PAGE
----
Everything Poppy and I do together develops into a challenge. Up before me, she starts complaining relentlessly. An abundance of toys in her room does nothing to calm her, she plays with none of them. Taking her downstairs, even at the age of three, she stays with me constantly, never leaving my side, not even for a second. Can you imagine trying to make a packed lunch with a child virtually glued to your leg? Every time you make a move, it apparently is in the wrong direction, and your leg is heavy with the additional attachment. Or how about being constantly screamed at? Never talked to and rarely a kind gesture offered. Whatever I did proved to be incorrect, nevertheless, I just had to continue. Surely this erratic and burdensome behaviour clearly could only be my own fault? I always knew I would be a failure of a mother and this feeling formed part of my decision to wait until aged 29 to have her. Being honest, motherhood scared me, suspecting I would be useless from the start and fail miserably. I didn’t want to let any children I had down and nearly didn’t have any as these thoughts plagued me. Mal desperately wanted children and I married him knowing that fact. This being his second marriage and 19 years older than me, I pressurised myself to be ready. Mal, the kind and generous man he is would have waited longer, but I wanted to ensure both he and any children had quality time together, waiting may have jeopardised that with his age being already 48 for Poppy’s birth in 2008. Fearing being hated by my children held me back years. I bucked my ideas up because if I didn’t make the decision, Mal remained childless and I am sure later it would have been regretted.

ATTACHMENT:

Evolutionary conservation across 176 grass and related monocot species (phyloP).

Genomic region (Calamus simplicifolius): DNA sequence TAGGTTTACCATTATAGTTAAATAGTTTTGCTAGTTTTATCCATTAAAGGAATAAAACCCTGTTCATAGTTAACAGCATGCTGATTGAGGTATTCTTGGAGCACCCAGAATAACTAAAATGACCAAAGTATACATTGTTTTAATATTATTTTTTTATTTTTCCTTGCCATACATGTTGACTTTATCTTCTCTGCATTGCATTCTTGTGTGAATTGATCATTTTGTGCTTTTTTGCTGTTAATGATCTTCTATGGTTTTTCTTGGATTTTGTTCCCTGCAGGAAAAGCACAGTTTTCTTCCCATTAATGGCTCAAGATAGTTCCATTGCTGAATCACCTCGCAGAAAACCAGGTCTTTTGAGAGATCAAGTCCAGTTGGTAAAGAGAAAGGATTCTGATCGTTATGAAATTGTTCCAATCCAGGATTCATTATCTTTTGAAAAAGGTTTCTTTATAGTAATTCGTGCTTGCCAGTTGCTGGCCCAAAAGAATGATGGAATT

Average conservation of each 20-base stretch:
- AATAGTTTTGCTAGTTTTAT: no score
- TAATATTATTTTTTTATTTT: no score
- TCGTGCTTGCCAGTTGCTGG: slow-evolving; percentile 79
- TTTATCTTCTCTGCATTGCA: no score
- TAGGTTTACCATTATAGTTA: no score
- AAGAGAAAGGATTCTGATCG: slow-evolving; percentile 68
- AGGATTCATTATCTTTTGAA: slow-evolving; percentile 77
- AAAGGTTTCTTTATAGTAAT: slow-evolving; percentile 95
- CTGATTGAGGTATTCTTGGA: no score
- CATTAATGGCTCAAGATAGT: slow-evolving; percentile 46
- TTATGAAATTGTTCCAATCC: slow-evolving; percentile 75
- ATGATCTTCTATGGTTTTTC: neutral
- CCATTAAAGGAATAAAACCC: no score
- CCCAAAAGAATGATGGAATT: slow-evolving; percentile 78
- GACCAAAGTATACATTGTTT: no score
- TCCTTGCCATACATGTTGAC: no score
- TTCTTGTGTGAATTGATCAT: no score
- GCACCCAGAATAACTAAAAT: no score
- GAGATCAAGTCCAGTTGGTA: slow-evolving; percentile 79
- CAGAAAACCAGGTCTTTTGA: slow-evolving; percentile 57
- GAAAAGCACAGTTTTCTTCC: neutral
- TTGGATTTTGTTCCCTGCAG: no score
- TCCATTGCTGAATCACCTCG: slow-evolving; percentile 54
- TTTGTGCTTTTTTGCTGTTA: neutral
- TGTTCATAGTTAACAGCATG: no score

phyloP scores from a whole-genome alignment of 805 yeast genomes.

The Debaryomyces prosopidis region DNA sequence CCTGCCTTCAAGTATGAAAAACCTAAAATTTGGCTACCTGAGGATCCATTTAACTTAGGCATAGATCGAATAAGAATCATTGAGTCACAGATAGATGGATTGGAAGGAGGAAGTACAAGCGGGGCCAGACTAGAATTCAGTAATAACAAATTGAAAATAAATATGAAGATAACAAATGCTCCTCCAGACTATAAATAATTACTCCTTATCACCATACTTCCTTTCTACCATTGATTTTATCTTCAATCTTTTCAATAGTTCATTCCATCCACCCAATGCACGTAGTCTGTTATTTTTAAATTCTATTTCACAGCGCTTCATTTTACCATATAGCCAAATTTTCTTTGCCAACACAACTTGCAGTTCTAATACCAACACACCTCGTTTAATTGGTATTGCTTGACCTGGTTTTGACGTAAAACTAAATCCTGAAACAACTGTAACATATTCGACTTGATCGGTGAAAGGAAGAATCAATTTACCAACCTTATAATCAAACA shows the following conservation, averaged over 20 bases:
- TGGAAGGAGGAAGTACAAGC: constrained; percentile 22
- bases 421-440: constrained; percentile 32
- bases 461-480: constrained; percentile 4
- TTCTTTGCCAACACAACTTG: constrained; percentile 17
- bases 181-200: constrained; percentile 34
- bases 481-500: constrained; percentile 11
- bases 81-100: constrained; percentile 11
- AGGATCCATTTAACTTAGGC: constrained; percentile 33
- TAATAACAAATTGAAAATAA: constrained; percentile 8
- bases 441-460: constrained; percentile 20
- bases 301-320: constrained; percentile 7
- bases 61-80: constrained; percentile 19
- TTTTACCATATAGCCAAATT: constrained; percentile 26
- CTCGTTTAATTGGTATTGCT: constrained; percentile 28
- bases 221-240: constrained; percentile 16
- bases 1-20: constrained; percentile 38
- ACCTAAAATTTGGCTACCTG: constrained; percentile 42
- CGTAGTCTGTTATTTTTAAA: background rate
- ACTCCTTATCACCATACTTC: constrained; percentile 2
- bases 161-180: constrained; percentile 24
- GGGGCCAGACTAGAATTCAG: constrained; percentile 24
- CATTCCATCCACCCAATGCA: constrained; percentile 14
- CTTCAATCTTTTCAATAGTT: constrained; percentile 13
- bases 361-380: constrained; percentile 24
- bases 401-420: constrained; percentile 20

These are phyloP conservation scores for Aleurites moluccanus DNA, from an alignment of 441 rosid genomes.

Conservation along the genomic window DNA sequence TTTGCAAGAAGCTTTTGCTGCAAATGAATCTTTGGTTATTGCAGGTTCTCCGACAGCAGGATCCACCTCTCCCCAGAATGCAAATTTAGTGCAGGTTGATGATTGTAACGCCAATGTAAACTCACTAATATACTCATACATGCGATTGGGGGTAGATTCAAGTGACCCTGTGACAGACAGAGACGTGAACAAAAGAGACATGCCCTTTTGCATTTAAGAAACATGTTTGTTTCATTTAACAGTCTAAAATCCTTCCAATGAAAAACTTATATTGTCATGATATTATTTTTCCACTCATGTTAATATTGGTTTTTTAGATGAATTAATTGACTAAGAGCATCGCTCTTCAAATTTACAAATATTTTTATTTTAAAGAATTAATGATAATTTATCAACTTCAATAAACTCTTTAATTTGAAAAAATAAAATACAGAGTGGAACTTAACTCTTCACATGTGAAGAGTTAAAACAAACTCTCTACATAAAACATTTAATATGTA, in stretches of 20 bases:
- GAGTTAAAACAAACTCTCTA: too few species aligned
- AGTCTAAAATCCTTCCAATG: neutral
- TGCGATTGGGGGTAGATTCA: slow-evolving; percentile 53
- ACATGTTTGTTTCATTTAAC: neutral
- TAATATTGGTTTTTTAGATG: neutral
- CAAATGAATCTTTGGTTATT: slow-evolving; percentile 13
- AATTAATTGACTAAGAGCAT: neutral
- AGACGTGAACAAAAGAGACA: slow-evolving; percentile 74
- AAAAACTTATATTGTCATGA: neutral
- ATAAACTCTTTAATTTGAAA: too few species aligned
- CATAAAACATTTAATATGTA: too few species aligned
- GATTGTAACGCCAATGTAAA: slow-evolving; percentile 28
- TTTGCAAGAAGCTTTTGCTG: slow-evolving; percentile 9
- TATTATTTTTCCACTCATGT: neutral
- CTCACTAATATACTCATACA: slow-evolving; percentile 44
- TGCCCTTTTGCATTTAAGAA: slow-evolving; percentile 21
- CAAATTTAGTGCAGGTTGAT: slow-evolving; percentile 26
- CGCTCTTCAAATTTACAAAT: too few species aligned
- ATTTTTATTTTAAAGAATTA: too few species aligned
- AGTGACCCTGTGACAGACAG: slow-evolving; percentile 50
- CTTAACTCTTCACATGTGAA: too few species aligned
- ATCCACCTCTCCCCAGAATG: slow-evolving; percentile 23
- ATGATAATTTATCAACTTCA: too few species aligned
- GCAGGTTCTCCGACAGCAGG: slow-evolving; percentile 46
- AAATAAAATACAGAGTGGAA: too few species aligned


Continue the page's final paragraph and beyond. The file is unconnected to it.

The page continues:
To ensure she didn’t receive burns when cooking dinner, I installed a gate across the half open plan kitchen, placing toys in the dining room. Her reply to this intrusive object?? - Stand at the gate, holding on to it for dear life, screaming continuously - all whilst jumping up and down. I thought, or rather I had been informed, if you leave and ignore the behaviour, the child will calm down quickly, stop crying and play. Despite my many efforts over the years, it just never happened. Not for the want of toys, but for the need of being with me incessantly. It reached a point where I became unable to even make a sandwich, a cup of tea, go upstairs, or even pop to the bathroom. Leaving her line of sight for just one second resulted in relentless screaming and furious jumping up and down. Try as I might to complete tasks in the house (as I suspect most parents of a single three-year-old can manage), achieving anything became futile. An unyielding Poppy endeavoured to remove the gate, tugging and pulling it in desperation. In her failure to relinquish the gate from its holdings, she continued to jump repetitively only now the odd toy (or ten) were dispatched with great force in my direction. It is surprising how much energy went into the destruction of both peace and happiness - all because of a little gate. I took it off in the end – with no point to it being there. So much sadness, no child should main that distraught.